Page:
Remote access and cloud
With more and more people on the move, Tally introduced remote access. Traditionally a desktop offering, the company wants to bring the Tally experience to web browsers.
The company aims to assist businesses access critical data anywhere through any device, securely and privately, while keeping the data on the customer’s machines itself. The remote access allows a single computer to connect with the device where the software is downloaded.
This is also very collaborative as every person in a team can access data through a private network provided by the organisation.
While cloud allows multi-device collaboration, here the software cannot be accessed on multiple devices. But Tally is already working on access on multiple devices.
"The benefit the Cloud brings to businesses at the core is around anytime anywhere access to data and perception of reduced infrastructure management. But the cost of this is to give up control of your financial data. We believe this compromise is not something that our customers should make and we are therefore innovating on database technologies, communication, and networking technologies to deliver this experience," says Tejas.
He says, Tally is investing in cloud technology and is currently focussed on what Indian businesses want through remote access technology. He believes that delivering a cloud-based solution for Indian SMEs may need a new strategy because SMEs don’t want the pay-as-you-go model. SMEs want data available with them all the time and not stored in the cloud. Tejas reveals that the cloud strategy from Tally will be different from what other SaaS solutions offer. He does not want to go into the details as yet and says he will reveal the cloud strategy soon.
“We will focus on anytime, anywhere access. We can deliver the product on a browser or an app. We will focus on improving the experience of the software and begin experimenting with the cloud. There will be no manual entries and it can be a seamless automated process on our network,” he says.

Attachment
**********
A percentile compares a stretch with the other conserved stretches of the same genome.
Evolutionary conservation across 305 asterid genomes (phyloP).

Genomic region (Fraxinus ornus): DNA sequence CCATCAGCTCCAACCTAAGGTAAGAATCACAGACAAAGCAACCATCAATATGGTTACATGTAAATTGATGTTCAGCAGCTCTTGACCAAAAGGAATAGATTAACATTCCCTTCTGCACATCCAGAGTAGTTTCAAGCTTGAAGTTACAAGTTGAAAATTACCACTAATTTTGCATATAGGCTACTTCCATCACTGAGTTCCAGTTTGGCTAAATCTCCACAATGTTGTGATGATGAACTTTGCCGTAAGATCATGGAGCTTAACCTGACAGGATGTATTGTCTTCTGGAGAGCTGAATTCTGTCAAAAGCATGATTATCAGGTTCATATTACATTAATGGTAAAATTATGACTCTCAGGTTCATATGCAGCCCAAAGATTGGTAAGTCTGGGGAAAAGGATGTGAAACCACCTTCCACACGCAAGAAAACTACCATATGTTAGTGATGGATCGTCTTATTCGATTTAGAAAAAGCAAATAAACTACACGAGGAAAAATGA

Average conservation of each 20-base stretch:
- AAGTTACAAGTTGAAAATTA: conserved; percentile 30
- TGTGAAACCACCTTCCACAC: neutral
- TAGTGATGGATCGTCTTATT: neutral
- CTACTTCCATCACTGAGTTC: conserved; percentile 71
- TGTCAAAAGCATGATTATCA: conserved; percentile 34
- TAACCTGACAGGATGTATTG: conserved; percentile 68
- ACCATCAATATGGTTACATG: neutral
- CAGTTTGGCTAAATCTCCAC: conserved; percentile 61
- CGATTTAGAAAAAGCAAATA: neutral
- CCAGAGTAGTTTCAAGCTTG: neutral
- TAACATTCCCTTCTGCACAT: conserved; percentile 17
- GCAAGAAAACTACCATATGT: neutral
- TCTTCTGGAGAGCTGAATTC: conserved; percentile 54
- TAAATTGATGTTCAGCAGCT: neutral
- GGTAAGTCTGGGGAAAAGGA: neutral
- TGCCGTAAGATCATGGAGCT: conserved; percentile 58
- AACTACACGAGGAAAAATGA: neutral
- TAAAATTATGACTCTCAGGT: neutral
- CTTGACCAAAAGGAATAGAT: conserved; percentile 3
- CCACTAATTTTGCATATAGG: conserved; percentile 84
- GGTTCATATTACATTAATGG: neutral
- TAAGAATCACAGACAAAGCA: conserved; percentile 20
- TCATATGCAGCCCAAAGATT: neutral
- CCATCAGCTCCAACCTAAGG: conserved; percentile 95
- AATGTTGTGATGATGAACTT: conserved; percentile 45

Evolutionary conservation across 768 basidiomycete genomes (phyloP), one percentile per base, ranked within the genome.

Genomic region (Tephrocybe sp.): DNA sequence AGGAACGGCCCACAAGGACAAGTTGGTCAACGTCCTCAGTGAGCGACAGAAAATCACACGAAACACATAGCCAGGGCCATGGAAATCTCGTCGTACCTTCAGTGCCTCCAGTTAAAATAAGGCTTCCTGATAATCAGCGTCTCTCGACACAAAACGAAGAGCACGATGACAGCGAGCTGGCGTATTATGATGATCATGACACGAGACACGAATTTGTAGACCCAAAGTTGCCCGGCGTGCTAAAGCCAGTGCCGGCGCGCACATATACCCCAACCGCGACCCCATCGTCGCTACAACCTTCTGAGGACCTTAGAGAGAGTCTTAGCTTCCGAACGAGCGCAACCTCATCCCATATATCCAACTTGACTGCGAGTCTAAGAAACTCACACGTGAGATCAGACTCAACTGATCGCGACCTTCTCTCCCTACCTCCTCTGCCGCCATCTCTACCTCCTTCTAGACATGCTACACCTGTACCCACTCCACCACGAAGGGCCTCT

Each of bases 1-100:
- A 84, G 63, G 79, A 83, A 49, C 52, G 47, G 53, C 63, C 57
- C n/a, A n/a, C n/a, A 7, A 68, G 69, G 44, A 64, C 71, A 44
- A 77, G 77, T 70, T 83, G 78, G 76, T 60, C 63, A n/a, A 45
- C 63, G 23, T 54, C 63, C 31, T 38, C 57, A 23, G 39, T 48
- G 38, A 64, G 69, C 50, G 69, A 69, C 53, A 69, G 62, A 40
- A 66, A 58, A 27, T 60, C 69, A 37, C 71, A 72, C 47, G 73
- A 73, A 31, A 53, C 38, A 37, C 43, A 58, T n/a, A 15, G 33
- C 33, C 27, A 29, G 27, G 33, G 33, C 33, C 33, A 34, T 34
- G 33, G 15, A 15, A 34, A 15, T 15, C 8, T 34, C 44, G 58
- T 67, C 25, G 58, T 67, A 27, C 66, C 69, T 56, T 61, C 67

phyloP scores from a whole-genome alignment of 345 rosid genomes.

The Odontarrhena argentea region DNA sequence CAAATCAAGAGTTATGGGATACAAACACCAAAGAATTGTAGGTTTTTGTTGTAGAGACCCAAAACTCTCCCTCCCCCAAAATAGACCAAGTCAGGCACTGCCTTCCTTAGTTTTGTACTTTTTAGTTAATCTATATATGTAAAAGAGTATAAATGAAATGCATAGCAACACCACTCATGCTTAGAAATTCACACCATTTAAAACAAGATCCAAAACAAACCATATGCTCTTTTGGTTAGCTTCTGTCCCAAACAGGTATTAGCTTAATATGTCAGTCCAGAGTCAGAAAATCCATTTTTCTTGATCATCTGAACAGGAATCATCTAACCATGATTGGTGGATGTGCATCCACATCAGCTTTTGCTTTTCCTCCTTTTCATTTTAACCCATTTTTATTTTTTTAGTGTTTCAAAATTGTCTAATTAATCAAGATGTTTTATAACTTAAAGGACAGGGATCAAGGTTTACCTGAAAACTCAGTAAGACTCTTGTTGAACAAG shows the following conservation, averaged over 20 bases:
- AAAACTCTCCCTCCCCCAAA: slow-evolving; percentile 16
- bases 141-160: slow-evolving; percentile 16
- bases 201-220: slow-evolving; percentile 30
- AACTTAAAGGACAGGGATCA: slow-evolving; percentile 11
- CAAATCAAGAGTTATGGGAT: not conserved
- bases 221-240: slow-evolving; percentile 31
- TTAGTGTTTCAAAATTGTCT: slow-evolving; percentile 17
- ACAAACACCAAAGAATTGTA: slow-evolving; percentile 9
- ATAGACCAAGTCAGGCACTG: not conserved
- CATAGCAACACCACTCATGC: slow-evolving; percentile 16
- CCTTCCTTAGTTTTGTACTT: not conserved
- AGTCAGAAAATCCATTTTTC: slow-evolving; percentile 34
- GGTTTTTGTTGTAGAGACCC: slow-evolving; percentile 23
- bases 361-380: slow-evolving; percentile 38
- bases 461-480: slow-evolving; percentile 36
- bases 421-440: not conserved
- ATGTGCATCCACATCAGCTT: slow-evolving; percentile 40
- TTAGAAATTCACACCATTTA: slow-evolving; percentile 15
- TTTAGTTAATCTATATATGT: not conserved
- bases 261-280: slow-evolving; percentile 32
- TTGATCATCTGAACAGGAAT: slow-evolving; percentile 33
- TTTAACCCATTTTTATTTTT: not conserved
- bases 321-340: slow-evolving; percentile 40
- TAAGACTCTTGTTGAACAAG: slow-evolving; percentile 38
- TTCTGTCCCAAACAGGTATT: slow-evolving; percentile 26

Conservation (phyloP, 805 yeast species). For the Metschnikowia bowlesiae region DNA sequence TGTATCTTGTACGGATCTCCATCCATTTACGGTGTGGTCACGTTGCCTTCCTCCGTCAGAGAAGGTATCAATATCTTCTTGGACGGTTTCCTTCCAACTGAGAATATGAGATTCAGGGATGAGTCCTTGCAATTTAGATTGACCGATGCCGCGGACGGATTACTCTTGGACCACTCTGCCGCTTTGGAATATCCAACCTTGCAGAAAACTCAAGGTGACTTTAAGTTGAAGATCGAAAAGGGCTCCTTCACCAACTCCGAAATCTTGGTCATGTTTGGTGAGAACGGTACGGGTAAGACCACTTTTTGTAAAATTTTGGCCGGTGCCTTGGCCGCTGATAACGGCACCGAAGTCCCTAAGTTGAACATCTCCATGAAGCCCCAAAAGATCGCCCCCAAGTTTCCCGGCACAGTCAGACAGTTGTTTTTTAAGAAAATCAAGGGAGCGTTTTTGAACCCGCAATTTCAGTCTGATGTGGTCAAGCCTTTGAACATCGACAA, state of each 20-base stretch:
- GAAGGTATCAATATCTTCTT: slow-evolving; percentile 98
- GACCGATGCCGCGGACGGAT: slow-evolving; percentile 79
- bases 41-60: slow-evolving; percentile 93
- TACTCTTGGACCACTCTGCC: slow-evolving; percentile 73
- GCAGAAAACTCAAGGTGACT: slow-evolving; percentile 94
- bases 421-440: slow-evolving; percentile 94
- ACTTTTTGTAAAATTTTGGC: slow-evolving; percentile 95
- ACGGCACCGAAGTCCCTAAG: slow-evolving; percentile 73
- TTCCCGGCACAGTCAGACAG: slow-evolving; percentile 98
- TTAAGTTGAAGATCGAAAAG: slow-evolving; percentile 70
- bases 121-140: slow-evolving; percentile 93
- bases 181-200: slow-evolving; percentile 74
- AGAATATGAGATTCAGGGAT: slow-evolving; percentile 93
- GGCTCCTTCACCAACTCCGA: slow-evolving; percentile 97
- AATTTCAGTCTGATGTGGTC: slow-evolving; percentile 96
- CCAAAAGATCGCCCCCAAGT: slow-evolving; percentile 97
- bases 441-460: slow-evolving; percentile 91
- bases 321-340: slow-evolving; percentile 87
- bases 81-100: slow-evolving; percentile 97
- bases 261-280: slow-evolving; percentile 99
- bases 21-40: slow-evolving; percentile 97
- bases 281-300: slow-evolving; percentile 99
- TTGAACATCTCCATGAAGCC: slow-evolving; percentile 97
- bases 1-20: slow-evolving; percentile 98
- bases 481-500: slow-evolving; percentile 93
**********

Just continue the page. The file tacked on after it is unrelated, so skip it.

“This is the journey we have embarked upon. It is a technology challenge that we will solve soon, and we are coming up with several new releases of the product,” Tejas adds. Tally is now planning to expand its footprint globally with its remote access model.
The business and future
Fourteen years ago, the company was just an 80-member team. Today, there are over 800 employees, including 400 engineers.
Tally’s current revenue is close to Rs 600 crore, and as per ROC details accessed by YourStory, the company has been profitable for the five-year period. The drop in revenues is because of implementation of GST in 2018-2019 and Tally had to ready their software to roll out a GST program.
Tally is now getting into a platform play. It wants to easily connect all channels such as marketplaces, banks, tax systems, customers, ecommerce, and suppliers.
Apart from customising the accounting software, it is using technology to replace manual entries. It is also planning to open its network of two million SMEs to entrepreneurs who want to connect for business.
“What Tally is working on is whether it can help entrepreneurs send invoices with just a swipe, which can automatically update in their books. This makes life easier for them as they just have to verify and approve the transaction,” says Tejas.
According to Gartner, the SaaS business is a $152 billion industry. But Tally is planning to expand globally. It will continue to use remote access technology to expand to global markets like Asia, Africa, and the Middle East.
Tejas believes this can make India digitise faster. Tally is now targeting Rs 1,000 crore in revenue in the next five years.
(Edited by Megha Reddy)